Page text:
Belfast Telegraph

Why 'strong and stable government' came back to haunt Theresa May

For the Prime Minister, it has been a year of bumps, bruises and forced resignations. It wasn't supposed to work out this way

Prime Minister Theresa May has battled on with Brexit, albeit from a weakened position
Prime Minister Theresa May has battled on with Brexit, albeit from a weakened position
Labour party leader Jeremy Corbyn
John Bercow

By Chris Moncrieff

Theresa May will be reflecting today, possibly a little ruefully, on the past year of bumps and bruises, rather than the months of plain sailing she had hoped for.

And, as if events of the past year were not already dire enough for the Prime Minister, the shock enforced departure of Damian Green merely adds to her woes and presents her with an unwanted Cabinet reshuffle.

Green, whose sacking was related to alleged pornography on his parliamentary computer, is the third Cabinet minister to be forced out within a few weeks, a 'record' no Prime Minister can relish.

It does nothing for her boast of "a strong and stable Government" and could be an unwelcome diversion from the Brexit negotiations.

May's (as it turned out) catastrophic decision to hold a snap General Election set the difficult scene for the uncomfortable months that lay ahead.

All of which could have been avoided, the pundits said, with the benefit of hindsight.

The Cabinet approved of her decision, believing it would skewer the Labour Party and its leader, Jeremy Corbyn. How wrong they were.

However, there were a few seasoned Tories - Lord Cormack, for one - who told her at the time of her announcement she was wrong and that no one should call an unnecessary General Election.

But it was too late, the campaign (such as it was) was already up and running.

They were wrong, too, about the effect it would have on the Labour Party.

Corbyn mounted an impressive campaign, exploiting the youth vote and several times causing the Tories to tremble in their boots.

However, after shedding a few tears when she heard the exit poll findings, May buckled down, secured the help of the DUP and battled on bravely with Brexit.

But the election result had weakened her negotiating strength in Brussels and the rebellion of 11 Tories earlier this month made the position worse.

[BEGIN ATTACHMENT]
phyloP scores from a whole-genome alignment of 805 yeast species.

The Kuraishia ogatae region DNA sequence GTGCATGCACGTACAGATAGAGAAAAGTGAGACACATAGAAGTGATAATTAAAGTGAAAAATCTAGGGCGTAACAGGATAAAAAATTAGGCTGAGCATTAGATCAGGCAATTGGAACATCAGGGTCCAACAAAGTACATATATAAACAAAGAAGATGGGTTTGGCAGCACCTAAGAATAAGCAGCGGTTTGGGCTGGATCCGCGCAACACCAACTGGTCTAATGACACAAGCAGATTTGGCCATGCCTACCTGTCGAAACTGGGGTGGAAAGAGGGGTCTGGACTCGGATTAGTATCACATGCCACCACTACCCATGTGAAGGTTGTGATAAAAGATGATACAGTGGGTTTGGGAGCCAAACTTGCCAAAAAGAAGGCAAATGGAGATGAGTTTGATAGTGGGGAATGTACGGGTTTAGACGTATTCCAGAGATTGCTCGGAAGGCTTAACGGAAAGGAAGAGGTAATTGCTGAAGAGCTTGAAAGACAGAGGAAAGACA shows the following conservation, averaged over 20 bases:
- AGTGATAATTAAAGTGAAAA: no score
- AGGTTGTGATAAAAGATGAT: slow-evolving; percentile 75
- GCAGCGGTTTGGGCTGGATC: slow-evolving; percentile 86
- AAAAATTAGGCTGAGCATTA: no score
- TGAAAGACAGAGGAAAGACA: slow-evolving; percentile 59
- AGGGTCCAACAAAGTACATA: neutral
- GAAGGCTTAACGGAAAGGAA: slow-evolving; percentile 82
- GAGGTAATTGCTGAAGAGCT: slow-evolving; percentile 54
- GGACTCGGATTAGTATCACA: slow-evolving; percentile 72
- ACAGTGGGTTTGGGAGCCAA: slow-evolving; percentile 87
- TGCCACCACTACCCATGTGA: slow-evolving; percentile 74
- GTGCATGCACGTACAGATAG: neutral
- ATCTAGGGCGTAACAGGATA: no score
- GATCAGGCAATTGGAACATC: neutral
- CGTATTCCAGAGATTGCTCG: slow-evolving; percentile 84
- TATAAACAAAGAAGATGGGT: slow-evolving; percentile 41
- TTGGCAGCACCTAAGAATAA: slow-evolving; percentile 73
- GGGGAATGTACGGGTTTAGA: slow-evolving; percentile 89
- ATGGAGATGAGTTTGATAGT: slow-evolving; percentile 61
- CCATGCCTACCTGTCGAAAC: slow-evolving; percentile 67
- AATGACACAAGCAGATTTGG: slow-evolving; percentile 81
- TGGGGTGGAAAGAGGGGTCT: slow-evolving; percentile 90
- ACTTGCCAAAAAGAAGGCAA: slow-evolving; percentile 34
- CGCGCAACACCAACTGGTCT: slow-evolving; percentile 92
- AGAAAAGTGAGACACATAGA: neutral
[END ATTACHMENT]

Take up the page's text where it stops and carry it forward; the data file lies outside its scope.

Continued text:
However, she has a lot of fight in her and, although her Brexit team (David Davis and Liam Fox) is not as formidable as it might be, I think she will battle through to get a good deal for the UK.

- Another General Election within the next 12 months? That appears to be the expectation of Jeremy Corbyn, who said with supreme confidence: "I will probably win," adding that he was ready to be Prime Minister.

What a turnaround. The Tories danced with glee when the Left-winger was elected to the Labour leadership, believing (as many traditional Labour supporters did) that he would bring the party to its knees.

Amazingly, he conducted a hugely impressive campaign, exploiting the youth vote as no one had ever done before, while acquiring almost pop star adulation along the way.

The Tories, meanwhile, looked on, fearful and incredulous, as their own shambolic campaign staggered from one disaster to the next.

I imagine that never again will the Tories hire expensive Australian strategists like Lynton Crosby to mastermind proceedings.

Their campaign was over-dominated by the Prime Minister, with hardly anyone else getting a look-in. Even reporters on occasion were kept away from the action. Transparency? It was as if the word did not exist. What a mess.

- If ever a Commons Speaker liked the sound of his own voice, it is the present incumbent, John Bercow. Quite often, he has spoilt the flow of debate at Prime Minister's Questions by jumping up to demand the raucous backbenchers keep quiet. "The public hate it," he says.

I believe he is wrong. Anyway, what does he expect in a forum where roughly one half of its members hate the other half?

The other day he attacked veteran Tory Nigel Evans for asking an allegedly out-of-order question.

Adding, cruelly, that Evans was "hopeless" and should spend the Christmas break learning how to ask a parliamentary question.

That was entirely unnecessary, demeaning and patronising - and I suspect Evans was raging, as he was entitled to be. Why couldn't Bercow say the question was out of order and leave it at that?

He has also broken the rule of total impartiality, particularly in his comments about President Trump.

The only time, I think, the diminutive Bercow made people laugh was when he said he was not the shortest Speaker in history - there were three others, all of whom had had their heads chopped off.

- I do hope the Marina Theatre in Lowestoft gets its money's worth out of former Tory Minister Ann Widdecombe, who is topping the bill in their pantomime, Aladdin, this year.

Apparently, they discovered, to their consternation, at rehearsals that Widdecombe can neither sing nor dance.

Anybody who watched her on Strictly Come Dancing would have been able to point that out sooner.

A member of the Aladdin cast said: "Whatever she learnt on Strictly, she has clearly forgotten." So they've written her out of several scenes.

Presumably, they'll be hoping her strident tones will make up for her inadequacies elsewhere.

Let us hope so.

Belfast Telegraph


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